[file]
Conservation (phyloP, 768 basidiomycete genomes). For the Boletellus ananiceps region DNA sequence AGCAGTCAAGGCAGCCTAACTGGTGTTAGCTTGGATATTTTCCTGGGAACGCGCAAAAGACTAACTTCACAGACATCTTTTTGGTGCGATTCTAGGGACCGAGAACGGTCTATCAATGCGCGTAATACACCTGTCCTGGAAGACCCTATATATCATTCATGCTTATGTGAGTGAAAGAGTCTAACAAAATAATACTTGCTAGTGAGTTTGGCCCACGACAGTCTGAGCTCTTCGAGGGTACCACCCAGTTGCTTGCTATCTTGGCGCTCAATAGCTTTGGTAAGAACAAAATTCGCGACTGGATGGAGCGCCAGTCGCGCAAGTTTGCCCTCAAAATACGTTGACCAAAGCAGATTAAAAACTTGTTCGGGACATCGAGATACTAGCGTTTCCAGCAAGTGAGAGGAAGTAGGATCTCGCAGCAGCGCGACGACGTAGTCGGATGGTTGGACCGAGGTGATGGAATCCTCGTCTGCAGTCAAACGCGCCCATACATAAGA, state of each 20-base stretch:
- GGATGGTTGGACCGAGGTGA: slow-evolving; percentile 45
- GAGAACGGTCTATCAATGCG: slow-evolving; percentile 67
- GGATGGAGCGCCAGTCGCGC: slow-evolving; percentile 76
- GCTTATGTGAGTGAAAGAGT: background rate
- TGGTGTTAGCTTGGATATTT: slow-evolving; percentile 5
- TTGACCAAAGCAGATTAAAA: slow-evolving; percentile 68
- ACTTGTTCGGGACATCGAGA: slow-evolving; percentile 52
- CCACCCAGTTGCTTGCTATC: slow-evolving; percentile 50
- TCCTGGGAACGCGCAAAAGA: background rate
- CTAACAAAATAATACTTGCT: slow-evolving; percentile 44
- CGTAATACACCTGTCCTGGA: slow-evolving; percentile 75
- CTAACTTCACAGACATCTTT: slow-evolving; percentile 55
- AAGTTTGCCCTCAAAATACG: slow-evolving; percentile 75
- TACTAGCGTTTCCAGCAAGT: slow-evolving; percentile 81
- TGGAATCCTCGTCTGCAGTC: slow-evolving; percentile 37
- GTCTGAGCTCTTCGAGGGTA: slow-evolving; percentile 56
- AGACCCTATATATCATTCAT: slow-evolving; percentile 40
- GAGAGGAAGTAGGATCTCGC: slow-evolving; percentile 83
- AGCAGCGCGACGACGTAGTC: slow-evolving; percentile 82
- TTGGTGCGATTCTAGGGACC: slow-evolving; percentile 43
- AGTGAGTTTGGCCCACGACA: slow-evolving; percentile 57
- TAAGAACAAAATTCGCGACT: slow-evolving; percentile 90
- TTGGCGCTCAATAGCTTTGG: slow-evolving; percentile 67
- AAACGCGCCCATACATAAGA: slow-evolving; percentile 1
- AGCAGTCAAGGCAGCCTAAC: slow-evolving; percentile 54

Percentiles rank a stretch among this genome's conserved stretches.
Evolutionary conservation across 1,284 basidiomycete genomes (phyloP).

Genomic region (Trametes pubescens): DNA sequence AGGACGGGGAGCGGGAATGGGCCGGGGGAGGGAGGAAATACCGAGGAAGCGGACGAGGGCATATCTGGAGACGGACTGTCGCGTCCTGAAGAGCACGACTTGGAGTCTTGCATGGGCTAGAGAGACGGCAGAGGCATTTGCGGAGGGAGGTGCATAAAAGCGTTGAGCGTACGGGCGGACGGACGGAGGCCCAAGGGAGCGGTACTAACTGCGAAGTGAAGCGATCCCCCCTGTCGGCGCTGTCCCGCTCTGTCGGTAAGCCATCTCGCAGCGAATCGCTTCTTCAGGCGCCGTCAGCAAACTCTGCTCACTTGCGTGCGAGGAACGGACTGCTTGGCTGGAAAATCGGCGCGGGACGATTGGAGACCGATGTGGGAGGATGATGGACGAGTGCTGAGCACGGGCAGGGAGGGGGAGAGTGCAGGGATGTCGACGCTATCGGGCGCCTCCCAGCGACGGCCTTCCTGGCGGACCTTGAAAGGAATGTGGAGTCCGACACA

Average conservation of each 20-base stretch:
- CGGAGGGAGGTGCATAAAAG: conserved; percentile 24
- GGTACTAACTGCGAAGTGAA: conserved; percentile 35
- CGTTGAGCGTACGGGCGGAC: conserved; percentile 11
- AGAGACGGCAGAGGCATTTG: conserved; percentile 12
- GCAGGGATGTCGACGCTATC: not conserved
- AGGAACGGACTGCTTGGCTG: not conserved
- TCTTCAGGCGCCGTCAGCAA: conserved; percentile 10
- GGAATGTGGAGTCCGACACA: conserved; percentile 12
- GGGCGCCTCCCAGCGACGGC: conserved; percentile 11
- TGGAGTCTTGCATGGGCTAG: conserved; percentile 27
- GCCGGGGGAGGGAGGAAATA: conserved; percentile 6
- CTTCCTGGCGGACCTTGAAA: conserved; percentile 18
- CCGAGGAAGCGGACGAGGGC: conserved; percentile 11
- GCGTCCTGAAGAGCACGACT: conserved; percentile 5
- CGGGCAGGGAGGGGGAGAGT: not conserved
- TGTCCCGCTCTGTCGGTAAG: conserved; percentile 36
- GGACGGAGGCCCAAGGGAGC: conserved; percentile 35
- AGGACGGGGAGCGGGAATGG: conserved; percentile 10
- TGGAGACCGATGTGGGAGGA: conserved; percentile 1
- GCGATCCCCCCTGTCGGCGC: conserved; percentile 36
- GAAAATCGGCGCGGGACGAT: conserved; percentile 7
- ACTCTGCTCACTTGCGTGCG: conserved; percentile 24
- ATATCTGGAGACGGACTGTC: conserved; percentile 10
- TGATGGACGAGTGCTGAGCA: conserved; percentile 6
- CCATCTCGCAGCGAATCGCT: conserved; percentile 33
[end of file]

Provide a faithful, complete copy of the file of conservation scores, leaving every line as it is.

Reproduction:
Conservation (phyloP, 768 basidiomycete genomes). For the Boletellus ananiceps region DNA sequence AGCAGTCAAGGCAGCCTAACTGGTGTTAGCTTGGATATTTTCCTGGGAACGCGCAAAAGACTAACTTCACAGACATCTTTTTGGTGCGATTCTAGGGACCGAGAACGGTCTATCAATGCGCGTAATACACCTGTCCTGGAAGACCCTATATATCATTCATGCTTATGTGAGTGAAAGAGTCTAACAAAATAATACTTGCTAGTGAGTTTGGCCCACGACAGTCTGAGCTCTTCGAGGGTACCACCCAGTTGCTTGCTATCTTGGCGCTCAATAGCTTTGGTAAGAACAAAATTCGCGACTGGATGGAGCGCCAGTCGCGCAAGTTTGCCCTCAAAATACGTTGACCAAAGCAGATTAAAAACTTGTTCGGGACATCGAGATACTAGCGTTTCCAGCAAGTGAGAGGAAGTAGGATCTCGCAGCAGCGCGACGACGTAGTCGGATGGTTGGACCGAGGTGATGGAATCCTCGTCTGCAGTCAAACGCGCCCATACATAAGA, state of each 20-base stretch:
- GGATGGTTGGACCGAGGTGA: slow-evolving; percentile 45
- GAGAACGGTCTATCAATGCG: slow-evolving; percentile 67
- GGATGGAGCGCCAGTCGCGC: slow-evolving; percentile 76
- GCTTATGTGAGTGAAAGAGT: background rate
- TGGTGTTAGCTTGGATATTT: slow-evolving; percentile 5
- TTGACCAAAGCAGATTAAAA: slow-evolving; percentile 68
- ACTTGTTCGGGACATCGAGA: slow-evolving; percentile 52
- CCACCCAGTTGCTTGCTATC: slow-evolving; percentile 50
- TCCTGGGAACGCGCAAAAGA: background rate
- CTAACAAAATAATACTTGCT: slow-evolving; percentile 44
- CGTAATACACCTGTCCTGGA: slow-evolving; percentile 75
- CTAACTTCACAGACATCTTT: slow-evolving; percentile 55
- AAGTTTGCCCTCAAAATACG: slow-evolving; percentile 75
- TACTAGCGTTTCCAGCAAGT: slow-evolving; percentile 81
- TGGAATCCTCGTCTGCAGTC: slow-evolving; percentile 37
- GTCTGAGCTCTTCGAGGGTA: slow-evolving; percentile 56
- AGACCCTATATATCATTCAT: slow-evolving; percentile 40
- GAGAGGAAGTAGGATCTCGC: slow-evolving; percentile 83
- AGCAGCGCGACGACGTAGTC: slow-evolving; percentile 82
- TTGGTGCGATTCTAGGGACC: slow-evolving; percentile 43
- AGTGAGTTTGGCCCACGACA: slow-evolving; percentile 57
- TAAGAACAAAATTCGCGACT: slow-evolving; percentile 90
- TTGGCGCTCAATAGCTTTGG: slow-evolving; percentile 67
- AAACGCGCCCATACATAAGA: slow-evolving; percentile 1
- AGCAGTCAAGGCAGCCTAAC: slow-evolving; percentile 54

Percentiles rank a stretch among this genome's conserved stretches.
Evolutionary conservation across 1,284 basidiomycete genomes (phyloP).

Genomic region (Trametes pubescens): DNA sequence AGGACGGGGAGCGGGAATGGGCCGGGGGAGGGAGGAAATACCGAGGAAGCGGACGAGGGCATATCTGGAGACGGACTGTCGCGTCCTGAAGAGCACGACTTGGAGTCTTGCATGGGCTAGAGAGACGGCAGAGGCATTTGCGGAGGGAGGTGCATAAAAGCGTTGAGCGTACGGGCGGACGGACGGAGGCCCAAGGGAGCGGTACTAACTGCGAAGTGAAGCGATCCCCCCTGTCGGCGCTGTCCCGCTCTGTCGGTAAGCCATCTCGCAGCGAATCGCTTCTTCAGGCGCCGTCAGCAAACTCTGCTCACTTGCGTGCGAGGAACGGACTGCTTGGCTGGAAAATCGGCGCGGGACGATTGGAGACCGATGTGGGAGGATGATGGACGAGTGCTGAGCACGGGCAGGGAGGGGGAGAGTGCAGGGATGTCGACGCTATCGGGCGCCTCCCAGCGACGGCCTTCCTGGCGGACCTTGAAAGGAATGTGGAGTCCGACACA

Average conservation of each 20-base stretch:
- CGGAGGGAGGTGCATAAAAG: conserved; percentile 24
- GGTACTAACTGCGAAGTGAA: conserved; percentile 35
- CGTTGAGCGTACGGGCGGAC: conserved; percentile 11
- AGAGACGGCAGAGGCATTTG: conserved; percentile 12
- GCAGGGATGTCGACGCTATC: not conserved
- AGGAACGGACTGCTTGGCTG: not conserved
- TCTTCAGGCGCCGTCAGCAA: conserved; percentile 10
- GGAATGTGGAGTCCGACACA: conserved; percentile 12
- GGGCGCCTCCCAGCGACGGC: conserved; percentile 11
- TGGAGTCTTGCATGGGCTAG: conserved; percentile 27
- GCCGGGGGAGGGAGGAAATA: conserved; percentile 6
- CTTCCTGGCGGACCTTGAAA: conserved; percentile 18
- CCGAGGAAGCGGACGAGGGC: conserved; percentile 11
- GCGTCCTGAAGAGCACGACT: conserved; percentile 5
- CGGGCAGGGAGGGGGAGAGT: not conserved
- TGTCCCGCTCTGTCGGTAAG: conserved; percentile 36
- GGACGGAGGCCCAAGGGAGC: conserved; percentile 35
- AGGACGGGGAGCGGGAATGG: conserved; percentile 10
- TGGAGACCGATGTGGGAGGA: conserved; percentile 1
- GCGATCCCCCCTGTCGGCGC: conserved; percentile 36
- GAAAATCGGCGCGGGACGAT: conserved; percentile 7
- ACTCTGCTCACTTGCGTGCG: conserved; percentile 24
- ATATCTGGAGACGGACTGTC: conserved; percentile 10
- TGATGGACGAGTGCTGAGCA: conserved; percentile 6
- CCATCTCGCAGCGAATCGCT: conserved; percentile 33